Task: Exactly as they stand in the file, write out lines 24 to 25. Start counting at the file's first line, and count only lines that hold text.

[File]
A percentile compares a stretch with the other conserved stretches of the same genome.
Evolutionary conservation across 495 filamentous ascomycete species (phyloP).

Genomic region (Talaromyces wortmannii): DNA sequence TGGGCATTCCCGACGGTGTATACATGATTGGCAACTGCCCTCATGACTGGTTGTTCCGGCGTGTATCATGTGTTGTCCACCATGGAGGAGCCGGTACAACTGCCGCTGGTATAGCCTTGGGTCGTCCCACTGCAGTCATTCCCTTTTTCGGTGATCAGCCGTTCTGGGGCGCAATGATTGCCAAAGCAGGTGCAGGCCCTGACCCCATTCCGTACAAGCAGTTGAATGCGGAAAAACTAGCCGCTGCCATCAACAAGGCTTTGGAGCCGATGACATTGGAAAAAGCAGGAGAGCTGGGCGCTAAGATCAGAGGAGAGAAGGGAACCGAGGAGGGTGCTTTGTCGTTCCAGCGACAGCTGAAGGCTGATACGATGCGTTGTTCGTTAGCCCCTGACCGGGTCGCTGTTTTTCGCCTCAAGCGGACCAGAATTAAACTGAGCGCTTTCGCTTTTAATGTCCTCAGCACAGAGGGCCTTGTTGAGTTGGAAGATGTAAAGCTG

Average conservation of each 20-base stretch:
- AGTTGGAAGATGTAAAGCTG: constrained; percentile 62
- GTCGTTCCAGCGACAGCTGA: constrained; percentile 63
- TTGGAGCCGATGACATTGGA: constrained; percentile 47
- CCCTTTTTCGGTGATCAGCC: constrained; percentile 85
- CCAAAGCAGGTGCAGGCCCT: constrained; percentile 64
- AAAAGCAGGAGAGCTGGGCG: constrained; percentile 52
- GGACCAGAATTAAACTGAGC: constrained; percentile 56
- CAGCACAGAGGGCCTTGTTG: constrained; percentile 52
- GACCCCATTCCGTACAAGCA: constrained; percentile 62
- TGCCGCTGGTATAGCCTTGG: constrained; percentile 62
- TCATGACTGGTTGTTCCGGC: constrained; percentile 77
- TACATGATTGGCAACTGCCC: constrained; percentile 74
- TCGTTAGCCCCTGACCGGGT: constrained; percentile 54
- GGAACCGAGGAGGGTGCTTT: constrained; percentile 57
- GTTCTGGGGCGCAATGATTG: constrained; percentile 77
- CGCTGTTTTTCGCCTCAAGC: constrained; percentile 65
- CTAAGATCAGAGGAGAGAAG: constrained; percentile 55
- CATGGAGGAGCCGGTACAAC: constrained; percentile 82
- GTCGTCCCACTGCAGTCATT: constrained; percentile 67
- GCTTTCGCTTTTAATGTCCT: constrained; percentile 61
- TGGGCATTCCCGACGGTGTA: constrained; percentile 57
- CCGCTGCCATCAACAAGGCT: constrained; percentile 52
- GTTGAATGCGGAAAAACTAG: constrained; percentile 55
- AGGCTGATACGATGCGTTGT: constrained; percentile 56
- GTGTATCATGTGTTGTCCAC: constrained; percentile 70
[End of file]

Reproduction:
- GCTTTCGCTTTTAATGTCCT: constrained; percentile 61
- TGGGCATTCCCGACGGTGTA: constrained; percentile 57